For my first two years in Mumbai, I was living in a hostel. As any ex-hostelite would know, hostel food is often bland, boring and altogether blah. Me and my roommates soon became very familiar with all the restaurants in the area, right down to the names of our favourite servers. But, after a while even restaurants weren’t good enough. We found ourselves craving ghar ka khana – the very same food that we had turned our noses up back at home. For all you Mumbai immigrants, this list will hopefully serve you a slice of home.
1) Malayali: Taste of Kerala
Where: Opposite Citibank, Fort
My mother is a Malayali. That means I grew up on a diet of puttu on Sundays, prawn and fish curry and delicious beef fry every other night. While Taste of Kerala never came close to my mother’s cooking (after all, what’s better than your mother’s food), it tasted exactly like the food that I gorged on family visits to Kerala. The servers will happily talk to you in Malyalam, and if you can’t go home to Kerala during Onam, then visit Taste of Kerela for a traditional Onam meal.
Try: Kerela chicken, beef fry, Malabar chicken & payasam
Cost for two: Rs. 400
2) Tamilian: Madras Cafe
Where: Kings Circle, Matunga East
Mumbai has a healthy population of Tamilians, and the whole of Matunga is crowded with several South Indian eateries. Most popular is Cafe Madras, which is frequented by the likes of Mukesh Ambani. Madras Cafe is especially popular for its Sunday breakfast spreads.
Try: Dosas with sambar, medu vada and filter coffee
Cost for two: Rs.250
3) Goan: New Martin Hotel
Where: Strand Cinema Road, Colaba
A tiny, no frills establishment, Martin’s serves delicious, cheap Goan food. At lunchtime, you may find yourself fighting for table space but the food at the end is worth it. The owner sources the famous Goan sausages straight from Goa, which explains why their Goa sausage rice tastes completely authentic.
Try: Goan sausage rice, vindaloo, sorpotel and potato chips
Cost for two: Rs. 450
4) Parsi: Ideal Corner
Parsis from Calcutta or Gujarat who find themselves in Mumbai would not have to look very far for a taste of home. Mumbai is dotted with Parsi cafes that are popular with Parsis as well as the rest of Mumbai’s hoi polloi. One of my favourite restaurants is Ideal Corner, a friendly place that is sadly only open until 4:30 every afternoon. They have a different menu each day, served with Palllonji’s raspberry or ice-cream soda, a traditional Parsi favourite.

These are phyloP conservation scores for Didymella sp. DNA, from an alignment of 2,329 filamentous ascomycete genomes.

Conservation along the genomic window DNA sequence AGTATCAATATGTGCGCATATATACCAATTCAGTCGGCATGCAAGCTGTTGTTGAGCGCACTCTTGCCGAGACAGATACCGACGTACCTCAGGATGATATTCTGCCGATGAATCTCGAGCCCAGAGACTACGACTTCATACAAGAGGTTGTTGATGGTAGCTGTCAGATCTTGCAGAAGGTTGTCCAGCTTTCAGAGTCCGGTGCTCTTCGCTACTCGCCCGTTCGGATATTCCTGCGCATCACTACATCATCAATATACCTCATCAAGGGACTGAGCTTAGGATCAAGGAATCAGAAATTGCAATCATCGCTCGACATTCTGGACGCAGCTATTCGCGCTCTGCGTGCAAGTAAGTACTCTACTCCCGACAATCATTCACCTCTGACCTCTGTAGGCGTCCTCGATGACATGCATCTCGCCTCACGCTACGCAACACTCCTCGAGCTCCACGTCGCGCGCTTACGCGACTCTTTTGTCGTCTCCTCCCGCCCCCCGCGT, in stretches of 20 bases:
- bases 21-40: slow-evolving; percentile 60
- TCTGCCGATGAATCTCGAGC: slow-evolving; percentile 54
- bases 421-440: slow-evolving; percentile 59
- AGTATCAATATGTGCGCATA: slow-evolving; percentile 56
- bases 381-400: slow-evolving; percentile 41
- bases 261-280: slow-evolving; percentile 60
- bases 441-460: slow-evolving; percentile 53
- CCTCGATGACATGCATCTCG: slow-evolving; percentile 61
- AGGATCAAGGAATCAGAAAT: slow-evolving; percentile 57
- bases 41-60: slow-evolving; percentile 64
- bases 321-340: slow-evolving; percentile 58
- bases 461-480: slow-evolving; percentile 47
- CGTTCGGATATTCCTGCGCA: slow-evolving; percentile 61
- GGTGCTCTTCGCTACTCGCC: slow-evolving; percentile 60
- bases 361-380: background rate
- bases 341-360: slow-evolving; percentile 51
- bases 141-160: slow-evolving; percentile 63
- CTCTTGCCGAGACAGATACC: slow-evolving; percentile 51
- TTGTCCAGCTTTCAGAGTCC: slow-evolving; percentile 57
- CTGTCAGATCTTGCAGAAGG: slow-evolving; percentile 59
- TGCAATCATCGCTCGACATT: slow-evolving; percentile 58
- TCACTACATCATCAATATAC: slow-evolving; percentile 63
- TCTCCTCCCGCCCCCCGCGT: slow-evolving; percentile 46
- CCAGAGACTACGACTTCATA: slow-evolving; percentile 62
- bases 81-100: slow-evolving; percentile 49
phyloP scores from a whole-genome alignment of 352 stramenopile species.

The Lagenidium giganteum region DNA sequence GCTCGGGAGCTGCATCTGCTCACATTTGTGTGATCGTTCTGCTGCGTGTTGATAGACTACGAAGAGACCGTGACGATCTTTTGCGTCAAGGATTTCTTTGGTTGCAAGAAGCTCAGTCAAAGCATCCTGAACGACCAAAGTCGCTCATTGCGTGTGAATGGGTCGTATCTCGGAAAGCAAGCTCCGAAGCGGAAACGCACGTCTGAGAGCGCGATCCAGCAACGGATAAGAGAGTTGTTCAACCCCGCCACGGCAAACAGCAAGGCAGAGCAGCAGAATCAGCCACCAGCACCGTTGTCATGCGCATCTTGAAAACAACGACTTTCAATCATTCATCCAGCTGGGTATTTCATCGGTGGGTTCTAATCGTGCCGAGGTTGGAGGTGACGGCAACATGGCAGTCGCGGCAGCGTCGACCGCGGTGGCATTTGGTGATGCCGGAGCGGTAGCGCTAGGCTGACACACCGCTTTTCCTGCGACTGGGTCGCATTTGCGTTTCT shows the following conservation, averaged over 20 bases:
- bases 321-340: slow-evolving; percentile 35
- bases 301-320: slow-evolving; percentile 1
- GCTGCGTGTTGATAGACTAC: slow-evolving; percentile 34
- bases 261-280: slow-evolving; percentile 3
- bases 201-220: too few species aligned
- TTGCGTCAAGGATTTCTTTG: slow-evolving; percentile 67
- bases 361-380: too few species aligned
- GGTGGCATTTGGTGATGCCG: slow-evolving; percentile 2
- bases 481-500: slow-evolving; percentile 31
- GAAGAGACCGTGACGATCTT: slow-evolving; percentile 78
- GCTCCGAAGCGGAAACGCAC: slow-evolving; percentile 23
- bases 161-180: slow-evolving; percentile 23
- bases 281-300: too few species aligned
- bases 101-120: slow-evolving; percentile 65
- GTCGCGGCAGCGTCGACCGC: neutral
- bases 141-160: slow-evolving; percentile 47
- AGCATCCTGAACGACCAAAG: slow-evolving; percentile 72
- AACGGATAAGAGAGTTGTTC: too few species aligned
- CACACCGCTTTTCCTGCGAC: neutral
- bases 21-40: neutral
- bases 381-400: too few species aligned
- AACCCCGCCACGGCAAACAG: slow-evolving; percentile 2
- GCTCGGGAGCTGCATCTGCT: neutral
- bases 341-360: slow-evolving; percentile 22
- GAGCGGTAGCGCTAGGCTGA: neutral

Try: Chicken farcha, dhansak, chicken salli
Cost for two: Rs. 400
5) Punjabi: Pritam Da Dhaba
Where: Dadar East
Take a trip to the renowned Punjabi highway dhabas, without having to jostle for space with truck drivers. This restaurant is modelled like a dhabba, complete with low, outdoor seating and a fake petrol pump in one corner.
Try: Kalmi kabab, make di roti, tandoori prawns
Cost for two: Rs 1,200
6) Assamese: Bhogdoi
Where:Assam Bhawan, Opposite Centre One Mall, Vashi
Located in the Assam Bhawan, this small eatery is guaranteed to serve traditional Assamese cuisine. I found out about it from an Assamese friend who, despite living in South Mumbai, would make a pilgrimage to Navi Mumbai once in a while to get a taste of home.
Try: Assamese Veg Thali, Fried Chicken Thali
Cost for two: Rs. 400
7) Odiya: Odissa Bhavan Canteen
Where: Plot 5, Vashi, Navi Mumbai
Navi Mumbai, because of its land availability is the place to set up state bhawans. So, close to Assam Bhawan is the Odissa Bhawan that aims to cater to Odissha natives. This is a canteen, so it’s no frills, quick, but tasty.
Try: Machha besara, chingudi mahura
Cost for two: Rs. 300
8) Bengali: Oh! Calcutta
Where: opposite Mahindra heights, Tardeo
Bongs love their fish. Oh! Calcutta has been featured on countless lists about Mumbai’s best seafood joints, including CNN traveller and IBN Live. The food here is truly delicious, or as Bengalis would day “Susbādu!”
Try: Fish Tikka Dhakai Style, Bhapa Ilish, smoked hilsa
Cost for two: Rs. 1,200
9) Maharashtrian: Aaswad
Why would anyone seek Maharashtrian food when Mumbai is in Maharashtra? Truth of the matter is, most of the Maharashtrian food in Mumbai isn’t authentic; it’s been influenced by the countless other cuisines in the metropolitan. So, if you’re looking for Maharashtrian food that can normally only be found in Maharashtra’s interiors, head to Aaswad.
Try: Misal, thalipeeth, sabudana vada and modak
Cost for two: Rs. 200